Just another day, you and me in paradise

So, today I did this massive circuit board layout for our big Shaft Seal test fixture controller. All right, I mean, I really meant to. Honest.

Oh, and got on about half the company’s shit lists within a few days. It’s not everyday you can piss off two entire departments by accident.

Anyway, last Friday one of our Mechies CC’ed the EEs on an email about product development, and why a certain (halfway-developed-sitting-on-the-shelf*) electronic product of ours isn’t on our web site as a product, with some well-intentioned suggestions on how to get it there (such as license it to our huge competitor, who already has a product line of these things). I replied to it with an explanation of what would be involved in getting it there and unwittingly set off this whole firestorm. As previously mentioned, “List it on your own website and wait for Google to find it” does not a marketing strategy make. Sure, this strategy (along with qDot pimping it heavily at conferences, and links in The Register and a print magazine) made sales of the Drmn’ Trance Vibe soar to over 6 a month at one point, but in a Real Company, 6 sales a month does not brisk business make. (My company’s energy harvesting product, using the same “marketing strategy” (minus qDot), has comparable sales volumes.) Anyway, this did not go over well – our Marketing Department (webmaster), miffed that his mighty HTML efforts had gone underappreciated, shot back with some product placement suggestions of his own.

Now today, Production (2 guys) announces that the high voltage amplifier they’ve been borrowing in ELAB for the last year or so has been relocated to Production for the time being. Knowing why this is the case (they broke theirs a year ago and have been using ours rather than pay the upkeep on their own equipment), I wrote back a reply privately asking why they haven’t replaced their own yet, noting it isn’t really fair to push their operating costs off onto other departments. Crap, ‘nother firestorm.

Not two hours later, one of the production guys catches me at lunch with Yet Another Router Emergency. I had to ask him if he was serious at least twice, thinking ProdGuy2 copied him in on the shitstorm and he was dicking me around as payback, but I come downstairs to humor him and sure enough, the router is juddering around like a freshly-swatted hornet in response to any attempt to command it to home position. The problem only manifests right when it gets to the optical home switch (after which it fine-tunes its position using an index wheel), so it looks like an open-and-shut case of hosing some dust off the index wheel and going back upstairs to get some real work done.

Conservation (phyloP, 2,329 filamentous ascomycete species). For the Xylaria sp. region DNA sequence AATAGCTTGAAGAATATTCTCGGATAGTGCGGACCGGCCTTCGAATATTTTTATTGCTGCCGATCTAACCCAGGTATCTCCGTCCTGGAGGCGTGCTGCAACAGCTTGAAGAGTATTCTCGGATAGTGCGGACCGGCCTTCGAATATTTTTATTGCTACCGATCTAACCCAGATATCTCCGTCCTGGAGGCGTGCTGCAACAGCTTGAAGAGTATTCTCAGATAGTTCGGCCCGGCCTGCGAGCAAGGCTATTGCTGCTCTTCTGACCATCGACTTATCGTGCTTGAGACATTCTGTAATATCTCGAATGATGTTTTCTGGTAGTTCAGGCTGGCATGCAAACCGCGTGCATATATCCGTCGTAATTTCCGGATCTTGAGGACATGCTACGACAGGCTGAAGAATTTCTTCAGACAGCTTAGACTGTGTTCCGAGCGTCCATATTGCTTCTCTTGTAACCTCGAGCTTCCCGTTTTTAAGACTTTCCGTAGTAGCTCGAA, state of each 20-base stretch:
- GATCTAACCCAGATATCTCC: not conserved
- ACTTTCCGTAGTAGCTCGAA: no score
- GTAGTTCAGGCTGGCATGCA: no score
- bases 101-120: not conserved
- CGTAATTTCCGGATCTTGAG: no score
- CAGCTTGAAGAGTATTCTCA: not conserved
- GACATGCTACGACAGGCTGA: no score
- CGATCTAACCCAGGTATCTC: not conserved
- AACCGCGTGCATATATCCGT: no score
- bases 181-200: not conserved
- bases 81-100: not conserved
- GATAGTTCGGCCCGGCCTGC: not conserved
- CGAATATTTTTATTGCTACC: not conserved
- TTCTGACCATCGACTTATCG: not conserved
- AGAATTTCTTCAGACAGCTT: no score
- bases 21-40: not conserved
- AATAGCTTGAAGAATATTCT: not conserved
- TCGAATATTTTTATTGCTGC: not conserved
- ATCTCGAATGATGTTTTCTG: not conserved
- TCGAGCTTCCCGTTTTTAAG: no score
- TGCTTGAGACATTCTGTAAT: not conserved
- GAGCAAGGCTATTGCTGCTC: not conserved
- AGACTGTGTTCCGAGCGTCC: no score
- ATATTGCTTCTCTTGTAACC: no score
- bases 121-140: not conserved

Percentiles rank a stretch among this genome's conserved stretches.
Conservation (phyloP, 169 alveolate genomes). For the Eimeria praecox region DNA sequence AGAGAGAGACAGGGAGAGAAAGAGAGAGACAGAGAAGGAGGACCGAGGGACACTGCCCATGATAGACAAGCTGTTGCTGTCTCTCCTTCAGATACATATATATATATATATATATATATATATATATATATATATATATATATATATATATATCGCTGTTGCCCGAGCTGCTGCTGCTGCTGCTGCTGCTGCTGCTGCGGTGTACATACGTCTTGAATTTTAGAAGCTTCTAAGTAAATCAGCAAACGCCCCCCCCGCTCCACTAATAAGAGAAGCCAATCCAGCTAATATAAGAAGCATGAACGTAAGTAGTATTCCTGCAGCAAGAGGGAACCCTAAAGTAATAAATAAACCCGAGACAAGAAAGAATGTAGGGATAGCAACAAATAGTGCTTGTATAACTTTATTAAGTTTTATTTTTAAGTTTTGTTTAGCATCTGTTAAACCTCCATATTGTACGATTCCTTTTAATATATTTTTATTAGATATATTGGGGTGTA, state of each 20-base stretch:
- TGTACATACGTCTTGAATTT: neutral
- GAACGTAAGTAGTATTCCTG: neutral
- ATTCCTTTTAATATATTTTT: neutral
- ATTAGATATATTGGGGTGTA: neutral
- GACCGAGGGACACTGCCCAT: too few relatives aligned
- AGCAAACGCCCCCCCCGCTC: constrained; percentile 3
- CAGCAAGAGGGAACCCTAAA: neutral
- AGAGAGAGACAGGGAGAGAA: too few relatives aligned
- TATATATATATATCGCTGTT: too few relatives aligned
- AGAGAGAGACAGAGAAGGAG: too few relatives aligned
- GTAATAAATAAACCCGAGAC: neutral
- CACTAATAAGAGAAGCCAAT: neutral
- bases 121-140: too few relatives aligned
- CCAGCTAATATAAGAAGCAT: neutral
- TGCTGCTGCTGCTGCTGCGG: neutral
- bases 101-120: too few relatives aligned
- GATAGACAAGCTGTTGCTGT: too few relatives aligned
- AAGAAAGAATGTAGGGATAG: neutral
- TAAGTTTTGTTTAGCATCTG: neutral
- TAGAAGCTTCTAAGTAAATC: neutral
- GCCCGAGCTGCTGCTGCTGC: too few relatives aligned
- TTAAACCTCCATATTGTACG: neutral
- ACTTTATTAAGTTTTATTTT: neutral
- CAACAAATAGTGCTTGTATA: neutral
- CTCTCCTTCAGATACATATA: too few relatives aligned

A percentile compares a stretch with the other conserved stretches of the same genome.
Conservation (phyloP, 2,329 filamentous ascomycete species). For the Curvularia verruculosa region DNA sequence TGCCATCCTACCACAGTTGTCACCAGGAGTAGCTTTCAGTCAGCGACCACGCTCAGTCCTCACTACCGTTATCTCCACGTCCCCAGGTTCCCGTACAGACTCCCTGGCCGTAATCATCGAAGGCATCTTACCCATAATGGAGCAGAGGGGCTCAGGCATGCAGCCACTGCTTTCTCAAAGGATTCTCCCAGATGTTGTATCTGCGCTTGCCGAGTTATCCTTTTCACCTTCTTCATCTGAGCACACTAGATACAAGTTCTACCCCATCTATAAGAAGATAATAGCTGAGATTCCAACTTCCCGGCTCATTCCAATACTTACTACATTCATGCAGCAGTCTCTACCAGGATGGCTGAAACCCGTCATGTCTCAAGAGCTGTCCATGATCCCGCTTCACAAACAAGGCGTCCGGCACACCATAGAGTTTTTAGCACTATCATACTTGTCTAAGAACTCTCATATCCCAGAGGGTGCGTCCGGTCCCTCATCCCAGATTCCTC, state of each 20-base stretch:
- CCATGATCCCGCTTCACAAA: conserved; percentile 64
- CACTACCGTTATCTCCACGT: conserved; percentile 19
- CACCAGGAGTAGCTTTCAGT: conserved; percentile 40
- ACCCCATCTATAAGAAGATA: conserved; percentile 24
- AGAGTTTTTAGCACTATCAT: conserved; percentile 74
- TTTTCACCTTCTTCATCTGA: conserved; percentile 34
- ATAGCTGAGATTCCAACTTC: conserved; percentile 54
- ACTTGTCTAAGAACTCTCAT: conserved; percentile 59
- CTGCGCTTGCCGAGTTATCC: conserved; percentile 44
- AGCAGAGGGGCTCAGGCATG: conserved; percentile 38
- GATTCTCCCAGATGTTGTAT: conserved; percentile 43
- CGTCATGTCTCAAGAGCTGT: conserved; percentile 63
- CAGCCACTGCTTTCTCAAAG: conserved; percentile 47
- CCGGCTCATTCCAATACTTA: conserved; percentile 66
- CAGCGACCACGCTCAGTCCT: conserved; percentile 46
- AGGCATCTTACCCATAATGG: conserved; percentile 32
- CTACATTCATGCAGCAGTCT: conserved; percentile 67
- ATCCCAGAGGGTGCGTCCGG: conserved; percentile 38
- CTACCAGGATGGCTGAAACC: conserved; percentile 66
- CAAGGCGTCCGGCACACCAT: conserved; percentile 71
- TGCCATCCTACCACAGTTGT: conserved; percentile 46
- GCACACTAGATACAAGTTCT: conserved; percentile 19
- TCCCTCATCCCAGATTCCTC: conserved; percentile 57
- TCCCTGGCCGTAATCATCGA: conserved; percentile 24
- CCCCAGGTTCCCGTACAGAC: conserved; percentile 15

Okay, how about changing out the indexer for a spare. Get into the storage room, and find that someone threw away one of the spare CNC routers, along with its accompanying sound-proofing dust hood. Not eBayed, not Craigslisted, not taken it home… put it out next to the dumpster without asking anyone, because it was taking space. What. The. Fuck. (Granted, this machine was non-functional due to previous part pilferings, but these machines go for about $50K new, and with some creativity, suitable replacement parts would have run less than a grand.) (Had I known, that shit would be safely in my basement, carving me some furniture right now.) Anyway, there was one indexer left and by the time 5:00 rolls around I’ve found the actual source of the problem, after changing out the indexer just made things worse (machine just sits there with the jitters). It was a worn-out control box connector; plugging it out and in to add wires for a ‘scope caused the machine to unfail, in true heisenbug fashion. Yeah, now I feel like an idiot, but a vaguely angry one at that.

* Hardware-wise, the device is developed, in the sense that there are working prototypes; we’re even using them in the lab and they blow the pants off of Futek’s boards and any of Omega’s anonymous little black shitboxes. The initial design was completed literally in two days during an oh-shit-emergency-we-need-this-yesterday installfest at a customer’s site. However, the other 90% needed to actually make a product of it — characterizing it over an entire range of temperatures, input voltages and other conditions, qualifying it, coming up with guaranteed specs, making a datasheet and user’s manual, idiotproofing, design-for-manufacture and setting up a production run, to say nothing of all the ass-kissing / gladhanding / marketing dollars needed to get it exposed — weren’t in the cards.


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